It's hard for any of us to see herself clearly. Allow me to mirror back what I've been seeing, so that you can get a better look at yourself.

Over the past month, I've been reviewing past columns and correspondence to see what's working and what's not. Because while I think it's very important to have goals and stay focused on them, so much so that I write mine down every day, I also think it's critical to do periodic check-ins to see if I need to alter course a bit. (Mid-year is a great time for this, and yes, I've written about how to conduct your own review.)

What's struck me as I've done this review is how many of the same problems come up again and again. So I thought I'd devote this month's column to the five ways I see people shoot themselves in the foot over and over again. It may be painful, but if you are willing to look carefully, you will learn and ultimately, you'll gain from them.

1. Not focusing. It is hard enough to do one thing really well. It is nearly impossible to do 20 things well. Yet we all seem to want to do this, both as actors (the infamous "I Can Play Anything" disease) and human beings (squeezing 42 things into a 10-items-max day). Even now, in 2010, when everyone should know better, I still see people who don't know what their brand is: they have 14 headshots or submit themselves for everything or even just think of themselves as someone who can play anything. This is a recipe for heartbreak. Focus focus focus. On the other hand, there is also the second-biggest mistake:

2. Not diversifying. Scott Adams (the creator of Dilbert) has a great column on ways to make a splash in the world: they boil down to "work like crazy and be the VERY BEST at one thing" and "work like crazy to be the best person who fuses two or three things." Note that both require focus. (As well as work, but hey, you knew that, right?) You do not have to do 85 things well. But you should be a special fusion of things, a distinct brand or type, or as close as you can get yourself. A girl next door with a dark side. The housewife with a stinging sense of humor. Whatever. You get the idea. Have it come from you, but have it. Cultivate it. It's in there. You are unique and distinct, and that's what producers want: an archetype, but a distinct flavor of an archetype.

3. Not staying grounded. There's a panicky quality to a lot of the correspondence I get: Should I move to this market? Take this job? Sign with this agent? These are all good questions, and any big decision, even a smaller decision, warrants a certain amount of consideration, just as anything you're uncertain about mandates a little research. But when the hysteria level hits a certain point, you're hurting, not helping. Relax. Slow down. I swear, most of the time, it really is not a matter of life and death. Be in yourself. Learn techniques for centering yourself. It creates less dependency on external forces, keeps you on your Right Path and helps take the pressure off of individual decisions.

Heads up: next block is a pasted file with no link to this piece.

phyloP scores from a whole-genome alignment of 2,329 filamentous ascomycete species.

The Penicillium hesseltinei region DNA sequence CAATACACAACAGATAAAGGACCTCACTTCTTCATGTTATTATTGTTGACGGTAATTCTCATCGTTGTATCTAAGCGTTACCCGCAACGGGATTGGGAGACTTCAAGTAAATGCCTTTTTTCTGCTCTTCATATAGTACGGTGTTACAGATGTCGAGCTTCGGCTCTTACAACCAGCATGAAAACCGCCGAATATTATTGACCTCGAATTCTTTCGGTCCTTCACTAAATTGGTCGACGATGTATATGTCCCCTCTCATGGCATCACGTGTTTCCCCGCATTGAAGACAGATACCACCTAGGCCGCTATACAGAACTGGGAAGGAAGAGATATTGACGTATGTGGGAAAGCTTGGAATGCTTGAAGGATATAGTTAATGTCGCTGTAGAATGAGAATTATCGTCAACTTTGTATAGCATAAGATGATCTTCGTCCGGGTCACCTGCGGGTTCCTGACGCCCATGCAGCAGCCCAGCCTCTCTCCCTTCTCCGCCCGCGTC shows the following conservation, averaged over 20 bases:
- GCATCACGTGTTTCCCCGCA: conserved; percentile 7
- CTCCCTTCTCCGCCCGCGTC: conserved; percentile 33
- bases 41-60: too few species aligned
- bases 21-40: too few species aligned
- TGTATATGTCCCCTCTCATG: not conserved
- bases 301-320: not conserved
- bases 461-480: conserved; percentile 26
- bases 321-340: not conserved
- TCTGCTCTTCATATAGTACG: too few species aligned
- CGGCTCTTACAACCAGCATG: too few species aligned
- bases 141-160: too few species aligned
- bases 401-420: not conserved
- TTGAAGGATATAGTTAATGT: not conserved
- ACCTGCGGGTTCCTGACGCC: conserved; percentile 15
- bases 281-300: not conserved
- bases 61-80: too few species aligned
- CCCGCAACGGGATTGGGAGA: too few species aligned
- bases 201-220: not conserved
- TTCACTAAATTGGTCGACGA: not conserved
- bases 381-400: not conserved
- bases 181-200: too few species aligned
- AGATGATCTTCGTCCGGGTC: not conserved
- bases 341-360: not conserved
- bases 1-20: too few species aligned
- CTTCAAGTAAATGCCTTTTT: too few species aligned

4. Putting too much weight on one thing. This is a close companion to "not staying grounded," and is usually surrounded by the same kind of fretting. Everyone thinks this play/film/YouTube video is what is going to make their careers. (Don't lie; I thought it, too, once.) It's not. Well, most of the time it's not. And you have little to no control over whether it does, even if it does. So, yes, do work at finding creative ways to get industry out to your shows and at spreading the word about the good things you create. But mostly, keep making them. More good stuff vastly increases your chance of making it, as does having fun while you do it. (People like working with people who like working!)

5. Being solipsistic. It is not about you. When you are asking other people for help, it is SO not about you. Think about how you would like to be asked for help. Better yet, see how you can do everything else to help yourself before you ask for help. Then, when you finally do, make it as easy and wonderful as possible for that other person to help you. And when the wheel turns, as it will, help the next guy.

Want a little more help wrapping your head around this stuff?

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Email me your questions: If you've got stuff you'd like to see addressed in a future column, do email me. But please, check the archives, first!